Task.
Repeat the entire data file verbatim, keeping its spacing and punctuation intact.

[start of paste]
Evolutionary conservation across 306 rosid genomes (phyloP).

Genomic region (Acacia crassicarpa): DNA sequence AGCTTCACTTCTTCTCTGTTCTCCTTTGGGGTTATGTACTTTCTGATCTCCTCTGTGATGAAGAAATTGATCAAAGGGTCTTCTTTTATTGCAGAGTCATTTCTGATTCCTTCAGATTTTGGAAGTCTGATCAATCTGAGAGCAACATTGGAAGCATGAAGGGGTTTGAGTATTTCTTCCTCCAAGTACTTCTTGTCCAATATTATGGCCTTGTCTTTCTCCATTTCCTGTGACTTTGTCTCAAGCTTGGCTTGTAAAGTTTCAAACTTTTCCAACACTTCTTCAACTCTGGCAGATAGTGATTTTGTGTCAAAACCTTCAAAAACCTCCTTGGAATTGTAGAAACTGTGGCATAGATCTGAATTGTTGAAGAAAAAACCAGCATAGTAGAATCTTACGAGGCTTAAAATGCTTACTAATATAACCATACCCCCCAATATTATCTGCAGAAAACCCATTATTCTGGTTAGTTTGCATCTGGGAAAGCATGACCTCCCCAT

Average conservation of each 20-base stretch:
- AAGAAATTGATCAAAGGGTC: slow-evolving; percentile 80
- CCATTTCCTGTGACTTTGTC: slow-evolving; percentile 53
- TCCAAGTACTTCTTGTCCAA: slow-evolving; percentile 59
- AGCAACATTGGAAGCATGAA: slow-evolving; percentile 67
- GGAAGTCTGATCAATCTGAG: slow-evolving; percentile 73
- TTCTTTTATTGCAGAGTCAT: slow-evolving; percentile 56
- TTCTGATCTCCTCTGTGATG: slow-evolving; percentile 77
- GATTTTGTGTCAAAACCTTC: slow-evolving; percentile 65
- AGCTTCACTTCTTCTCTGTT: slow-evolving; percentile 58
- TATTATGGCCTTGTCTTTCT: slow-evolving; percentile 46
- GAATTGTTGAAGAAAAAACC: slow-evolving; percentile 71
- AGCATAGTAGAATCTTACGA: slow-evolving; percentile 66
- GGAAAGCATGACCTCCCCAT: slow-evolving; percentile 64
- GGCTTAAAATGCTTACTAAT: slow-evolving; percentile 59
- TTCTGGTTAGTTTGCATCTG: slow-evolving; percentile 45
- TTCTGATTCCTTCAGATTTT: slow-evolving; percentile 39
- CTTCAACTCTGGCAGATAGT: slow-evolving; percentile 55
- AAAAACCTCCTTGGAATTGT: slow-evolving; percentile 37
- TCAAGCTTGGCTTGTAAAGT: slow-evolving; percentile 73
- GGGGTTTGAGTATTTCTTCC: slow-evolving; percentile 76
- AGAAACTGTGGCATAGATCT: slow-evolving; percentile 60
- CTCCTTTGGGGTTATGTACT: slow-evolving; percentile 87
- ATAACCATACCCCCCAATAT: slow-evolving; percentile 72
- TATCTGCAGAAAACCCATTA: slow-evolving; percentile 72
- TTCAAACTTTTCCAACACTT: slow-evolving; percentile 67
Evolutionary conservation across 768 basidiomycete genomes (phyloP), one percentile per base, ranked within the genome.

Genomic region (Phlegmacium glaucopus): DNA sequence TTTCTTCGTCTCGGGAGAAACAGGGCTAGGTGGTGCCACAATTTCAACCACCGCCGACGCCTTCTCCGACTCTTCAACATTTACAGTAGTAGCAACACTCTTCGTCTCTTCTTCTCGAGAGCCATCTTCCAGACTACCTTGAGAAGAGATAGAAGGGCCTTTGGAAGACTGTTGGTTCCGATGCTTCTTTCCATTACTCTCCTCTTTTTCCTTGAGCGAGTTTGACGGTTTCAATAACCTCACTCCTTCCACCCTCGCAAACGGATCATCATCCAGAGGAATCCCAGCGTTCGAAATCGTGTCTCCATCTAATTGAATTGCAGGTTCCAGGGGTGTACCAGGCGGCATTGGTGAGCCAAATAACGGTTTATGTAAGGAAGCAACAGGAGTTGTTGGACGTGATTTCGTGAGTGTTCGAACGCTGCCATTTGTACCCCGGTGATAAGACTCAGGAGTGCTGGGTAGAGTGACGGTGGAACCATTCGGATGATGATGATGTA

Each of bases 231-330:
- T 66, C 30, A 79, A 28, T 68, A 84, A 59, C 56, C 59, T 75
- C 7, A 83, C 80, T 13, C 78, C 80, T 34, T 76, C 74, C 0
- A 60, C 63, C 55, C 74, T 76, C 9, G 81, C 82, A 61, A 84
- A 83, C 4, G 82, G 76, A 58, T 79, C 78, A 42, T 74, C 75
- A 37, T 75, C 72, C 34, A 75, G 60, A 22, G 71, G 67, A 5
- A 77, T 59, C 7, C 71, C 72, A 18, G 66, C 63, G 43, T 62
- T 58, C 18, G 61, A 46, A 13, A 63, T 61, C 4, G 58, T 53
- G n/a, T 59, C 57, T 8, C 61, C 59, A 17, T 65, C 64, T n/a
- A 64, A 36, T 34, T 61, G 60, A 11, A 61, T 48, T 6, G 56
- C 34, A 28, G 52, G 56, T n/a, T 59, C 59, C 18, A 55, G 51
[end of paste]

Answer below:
Evolutionary conservation across 306 rosid genomes (phyloP).

Genomic region (Acacia crassicarpa): DNA sequence AGCTTCACTTCTTCTCTGTTCTCCTTTGGGGTTATGTACTTTCTGATCTCCTCTGTGATGAAGAAATTGATCAAAGGGTCTTCTTTTATTGCAGAGTCATTTCTGATTCCTTCAGATTTTGGAAGTCTGATCAATCTGAGAGCAACATTGGAAGCATGAAGGGGTTTGAGTATTTCTTCCTCCAAGTACTTCTTGTCCAATATTATGGCCTTGTCTTTCTCCATTTCCTGTGACTTTGTCTCAAGCTTGGCTTGTAAAGTTTCAAACTTTTCCAACACTTCTTCAACTCTGGCAGATAGTGATTTTGTGTCAAAACCTTCAAAAACCTCCTTGGAATTGTAGAAACTGTGGCATAGATCTGAATTGTTGAAGAAAAAACCAGCATAGTAGAATCTTACGAGGCTTAAAATGCTTACTAATATAACCATACCCCCCAATATTATCTGCAGAAAACCCATTATTCTGGTTAGTTTGCATCTGGGAAAGCATGACCTCCCCAT

Average conservation of each 20-base stretch:
- AAGAAATTGATCAAAGGGTC: slow-evolving; percentile 80
- CCATTTCCTGTGACTTTGTC: slow-evolving; percentile 53
- TCCAAGTACTTCTTGTCCAA: slow-evolving; percentile 59
- AGCAACATTGGAAGCATGAA: slow-evolving; percentile 67
- GGAAGTCTGATCAATCTGAG: slow-evolving; percentile 73
- TTCTTTTATTGCAGAGTCAT: slow-evolving; percentile 56
- TTCTGATCTCCTCTGTGATG: slow-evolving; percentile 77
- GATTTTGTGTCAAAACCTTC: slow-evolving; percentile 65
- AGCTTCACTTCTTCTCTGTT: slow-evolving; percentile 58
- TATTATGGCCTTGTCTTTCT: slow-evolving; percentile 46
- GAATTGTTGAAGAAAAAACC: slow-evolving; percentile 71
- AGCATAGTAGAATCTTACGA: slow-evolving; percentile 66
- GGAAAGCATGACCTCCCCAT: slow-evolving; percentile 64
- GGCTTAAAATGCTTACTAAT: slow-evolving; percentile 59
- TTCTGGTTAGTTTGCATCTG: slow-evolving; percentile 45
- TTCTGATTCCTTCAGATTTT: slow-evolving; percentile 39
- CTTCAACTCTGGCAGATAGT: slow-evolving; percentile 55
- AAAAACCTCCTTGGAATTGT: slow-evolving; percentile 37
- TCAAGCTTGGCTTGTAAAGT: slow-evolving; percentile 73
- GGGGTTTGAGTATTTCTTCC: slow-evolving; percentile 76
- AGAAACTGTGGCATAGATCT: slow-evolving; percentile 60
- CTCCTTTGGGGTTATGTACT: slow-evolving; percentile 87
- ATAACCATACCCCCCAATAT: slow-evolving; percentile 72
- TATCTGCAGAAAACCCATTA: slow-evolving; percentile 72
- TTCAAACTTTTCCAACACTT: slow-evolving; percentile 67
Evolutionary conservation across 768 basidiomycete genomes (phyloP), one percentile per base, ranked within the genome.

Genomic region (Phlegmacium glaucopus): DNA sequence TTTCTTCGTCTCGGGAGAAACAGGGCTAGGTGGTGCCACAATTTCAACCACCGCCGACGCCTTCTCCGACTCTTCAACATTTACAGTAGTAGCAACACTCTTCGTCTCTTCTTCTCGAGAGCCATCTTCCAGACTACCTTGAGAAGAGATAGAAGGGCCTTTGGAAGACTGTTGGTTCCGATGCTTCTTTCCATTACTCTCCTCTTTTTCCTTGAGCGAGTTTGACGGTTTCAATAACCTCACTCCTTCCACCCTCGCAAACGGATCATCATCCAGAGGAATCCCAGCGTTCGAAATCGTGTCTCCATCTAATTGAATTGCAGGTTCCAGGGGTGTACCAGGCGGCATTGGTGAGCCAAATAACGGTTTATGTAAGGAAGCAACAGGAGTTGTTGGACGTGATTTCGTGAGTGTTCGAACGCTGCCATTTGTACCCCGGTGATAAGACTCAGGAGTGCTGGGTAGAGTGACGGTGGAACCATTCGGATGATGATGATGTA

Each of bases 231-330:
- T 66, C 30, A 79, A 28, T 68, A 84, A 59, C 56, C 59, T 75
- C 7, A 83, C 80, T 13, C 78, C 80, T 34, T 76, C 74, C 0
- A 60, C 63, C 55, C 74, T 76, C 9, G 81, C 82, A 61, A 84
- A 83, C 4, G 82, G 76, A 58, T 79, C 78, A 42, T 74, C 75
- A 37, T 75, C 72, C 34, A 75, G 60, A 22, G 71, G 67, A 5
- A 77, T 59, C 7, C 71, C 72, A 18, G 66, C 63, G 43, T 62
- T 58, C 18, G 61, A 46, A 13, A 63, T 61, C 4, G 58, T 53
- G n/a, T 59, C 57, T 8, C 61, C 59, A 17, T 65, C 64, T n/a
- A 64, A 36, T 34, T 61, G 60, A 11, A 61, T 48, T 6, G 56
- C 34, A 28, G 52, G 56, T n/a, T 59, C 59, C 18, A 55, G 51